Golden Gate.

Sitting on the steps of Diocletian’s palace.

The next day, I forced myself to wake up earlier than usual (we are not morning people) and tagged along with Ching-I to the morning fish market next to Marmontova Street. By the time we got there around 8:30, the place was bustling with locals hawking their fresh catch. We checked out the offerings (a lot of squid, shrimp, bonito and clams) and I entrusted Ching-I with picking out the seafood. Did I mention she’s an amazing chef?

Morning fish market.

Busy fish market. I don’t understand morning people.

Morning fish market.

Clams, cockles and mussels.

Morning fish market.

Octopus, cuttlefish and squid.

Morning fish market.

The miscellaneous bin.

Morning fish market.

Small bonito.

After breakfast and a sufficient dose of espresso (they don’t know what an Americano is), the three of us explored the bell tower and looked out on the town below.

Bell tower.

The bell tower.

View from the bell tower.

View of the harbor from the bell tower.

View from the bell tower.

Stairwell in the bell tower. Not for people who are scared of heights.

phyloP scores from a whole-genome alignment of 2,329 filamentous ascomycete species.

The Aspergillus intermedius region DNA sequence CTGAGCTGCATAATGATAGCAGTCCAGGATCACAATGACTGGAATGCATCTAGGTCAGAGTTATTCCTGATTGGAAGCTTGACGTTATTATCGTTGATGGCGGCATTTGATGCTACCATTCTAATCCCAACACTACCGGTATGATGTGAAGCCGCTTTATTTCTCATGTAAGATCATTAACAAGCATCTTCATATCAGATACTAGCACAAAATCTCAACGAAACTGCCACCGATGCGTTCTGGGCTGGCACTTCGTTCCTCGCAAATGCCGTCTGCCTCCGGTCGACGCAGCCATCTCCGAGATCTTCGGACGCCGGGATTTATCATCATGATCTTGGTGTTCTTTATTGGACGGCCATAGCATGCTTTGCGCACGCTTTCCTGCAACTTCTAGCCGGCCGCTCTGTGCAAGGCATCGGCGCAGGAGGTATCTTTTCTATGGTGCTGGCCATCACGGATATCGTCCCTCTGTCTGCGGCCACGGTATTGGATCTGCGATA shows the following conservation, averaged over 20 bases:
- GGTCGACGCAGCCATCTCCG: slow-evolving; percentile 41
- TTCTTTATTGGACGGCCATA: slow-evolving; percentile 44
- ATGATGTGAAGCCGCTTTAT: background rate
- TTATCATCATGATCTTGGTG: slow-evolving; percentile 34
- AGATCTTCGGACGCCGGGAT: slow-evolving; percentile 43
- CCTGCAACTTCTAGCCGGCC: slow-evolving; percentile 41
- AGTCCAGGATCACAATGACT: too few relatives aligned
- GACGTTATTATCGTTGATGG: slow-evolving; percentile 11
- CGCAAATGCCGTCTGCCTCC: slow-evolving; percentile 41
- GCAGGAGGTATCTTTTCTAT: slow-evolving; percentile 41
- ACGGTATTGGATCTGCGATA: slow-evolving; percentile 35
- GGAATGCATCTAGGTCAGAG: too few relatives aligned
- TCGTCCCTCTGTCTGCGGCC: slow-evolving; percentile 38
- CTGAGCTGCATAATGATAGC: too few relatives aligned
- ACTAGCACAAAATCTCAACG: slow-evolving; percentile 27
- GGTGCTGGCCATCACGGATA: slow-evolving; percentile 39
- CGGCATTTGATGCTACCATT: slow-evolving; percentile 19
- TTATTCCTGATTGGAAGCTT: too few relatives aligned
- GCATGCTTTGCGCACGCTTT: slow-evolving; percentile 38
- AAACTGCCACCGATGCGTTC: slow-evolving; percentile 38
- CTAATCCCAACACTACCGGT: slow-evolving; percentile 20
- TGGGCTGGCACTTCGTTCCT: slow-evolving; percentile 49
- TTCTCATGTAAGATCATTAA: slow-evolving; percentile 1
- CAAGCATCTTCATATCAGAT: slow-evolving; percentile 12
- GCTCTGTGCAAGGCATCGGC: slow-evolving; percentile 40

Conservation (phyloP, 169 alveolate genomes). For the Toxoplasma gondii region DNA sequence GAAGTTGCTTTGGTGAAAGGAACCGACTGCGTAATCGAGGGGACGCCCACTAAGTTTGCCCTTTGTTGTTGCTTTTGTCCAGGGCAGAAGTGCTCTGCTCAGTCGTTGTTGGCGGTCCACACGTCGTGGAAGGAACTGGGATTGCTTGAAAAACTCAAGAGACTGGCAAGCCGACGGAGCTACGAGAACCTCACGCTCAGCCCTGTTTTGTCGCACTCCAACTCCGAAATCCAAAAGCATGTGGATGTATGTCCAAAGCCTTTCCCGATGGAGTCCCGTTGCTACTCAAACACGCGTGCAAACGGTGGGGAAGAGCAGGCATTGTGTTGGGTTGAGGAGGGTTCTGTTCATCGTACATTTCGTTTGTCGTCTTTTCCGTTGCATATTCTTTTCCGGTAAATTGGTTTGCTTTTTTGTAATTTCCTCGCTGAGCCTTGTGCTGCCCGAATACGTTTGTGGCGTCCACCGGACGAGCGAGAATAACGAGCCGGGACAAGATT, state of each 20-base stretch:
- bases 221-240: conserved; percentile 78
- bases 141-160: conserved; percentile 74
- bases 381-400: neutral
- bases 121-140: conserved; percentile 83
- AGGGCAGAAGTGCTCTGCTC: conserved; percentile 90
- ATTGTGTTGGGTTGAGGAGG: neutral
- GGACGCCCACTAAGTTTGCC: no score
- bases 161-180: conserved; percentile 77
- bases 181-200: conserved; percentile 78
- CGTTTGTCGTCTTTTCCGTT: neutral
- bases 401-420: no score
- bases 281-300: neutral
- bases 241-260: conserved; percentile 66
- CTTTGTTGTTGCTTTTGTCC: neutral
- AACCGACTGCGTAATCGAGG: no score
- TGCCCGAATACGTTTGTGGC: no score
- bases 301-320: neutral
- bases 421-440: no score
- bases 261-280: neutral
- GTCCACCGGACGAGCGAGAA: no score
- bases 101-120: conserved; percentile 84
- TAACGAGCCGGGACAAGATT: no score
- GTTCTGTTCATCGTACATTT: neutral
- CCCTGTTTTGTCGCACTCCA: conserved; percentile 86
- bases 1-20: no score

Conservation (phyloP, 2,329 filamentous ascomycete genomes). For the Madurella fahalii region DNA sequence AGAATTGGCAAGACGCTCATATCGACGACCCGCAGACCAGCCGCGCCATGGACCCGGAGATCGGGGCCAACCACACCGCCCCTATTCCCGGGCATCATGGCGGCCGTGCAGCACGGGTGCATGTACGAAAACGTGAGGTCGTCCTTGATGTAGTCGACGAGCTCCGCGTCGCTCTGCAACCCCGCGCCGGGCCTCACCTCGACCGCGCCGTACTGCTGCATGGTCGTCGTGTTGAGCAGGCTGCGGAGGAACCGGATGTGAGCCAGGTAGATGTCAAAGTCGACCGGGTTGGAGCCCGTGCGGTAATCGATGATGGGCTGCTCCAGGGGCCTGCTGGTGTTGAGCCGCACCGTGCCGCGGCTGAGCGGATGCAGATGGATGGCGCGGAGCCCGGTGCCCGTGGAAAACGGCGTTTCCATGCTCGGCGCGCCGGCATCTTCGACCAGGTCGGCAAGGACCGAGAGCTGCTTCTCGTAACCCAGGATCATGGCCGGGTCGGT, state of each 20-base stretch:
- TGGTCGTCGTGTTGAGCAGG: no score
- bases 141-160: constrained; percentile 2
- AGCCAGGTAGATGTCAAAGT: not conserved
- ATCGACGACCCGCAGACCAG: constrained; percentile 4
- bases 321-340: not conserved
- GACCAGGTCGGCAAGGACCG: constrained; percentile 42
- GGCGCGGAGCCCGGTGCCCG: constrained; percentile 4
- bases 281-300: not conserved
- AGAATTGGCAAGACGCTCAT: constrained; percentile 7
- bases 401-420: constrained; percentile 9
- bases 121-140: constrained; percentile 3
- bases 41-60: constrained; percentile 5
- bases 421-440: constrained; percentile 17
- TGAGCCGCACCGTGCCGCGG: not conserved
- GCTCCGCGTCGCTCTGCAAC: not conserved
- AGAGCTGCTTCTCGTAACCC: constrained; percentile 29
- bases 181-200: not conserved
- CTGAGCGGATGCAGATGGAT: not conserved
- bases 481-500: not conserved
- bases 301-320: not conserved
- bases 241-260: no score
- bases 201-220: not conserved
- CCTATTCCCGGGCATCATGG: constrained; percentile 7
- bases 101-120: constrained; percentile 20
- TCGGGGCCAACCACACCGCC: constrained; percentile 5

View from the bell tower.

Archways in the bell tower.

The highlight of my time in Split was being able to hang out with one of my favorite Tokyo girls and former coworker, Aya, for the day. She was visiting a town nearby with her Croatian boyfriend, and they drove up to meet us for lunch. They brought along his sister and her Scottish boyfriend, and the seven of us went to another konoba called Konoba Fife, which was just OK. This was my first taste of pasticada, which is a beef marinated in red wine and stewed. It’s awesome.

A special reunion!

Hanging with Aya!

Croatian pasticada.

Croatian pasticada with a side of gnocchi.

After lunch, Aya hung out with us while her boyfriend and his sister ran errands in a nearby town. We went to Creme de la Creme for what turned out to be the best cake we had in Croatia. It was surreal to be spending time with Aya, who often visited us in the New York office from the Tokyo office, but in the middle of Croatia?! We met up with Aya’s boyfriend and company in the evening for a drink at a bar near the Figa Food Bar.

Old sphinx.

3500 year-old granite sphinx.


Delicious chocolate cake at Creme de la Creme.


It’s Gandalf!

As expected, dinner was delicious. Ching-I had managed to whip up a nice meal with the few condiment options we had. The steamed clams were succulent and briny, the branzino was refreshingly light and the baked shrimp was soft and tasty. It was the perfect end to a perfect day on the Dalmatian coast.

Steamed clams.

Steamed clams. Mmm.

Baked branzino.

Baked branzino.

Grilled shrimp for dinner.

Grilled shrimp.

For more photos of our days and nights in Split, check out our Flickr album.

Three Jaded New Yorkers at Plitvice Lakes National Park
Dubrovnik: The Jewel of Croatia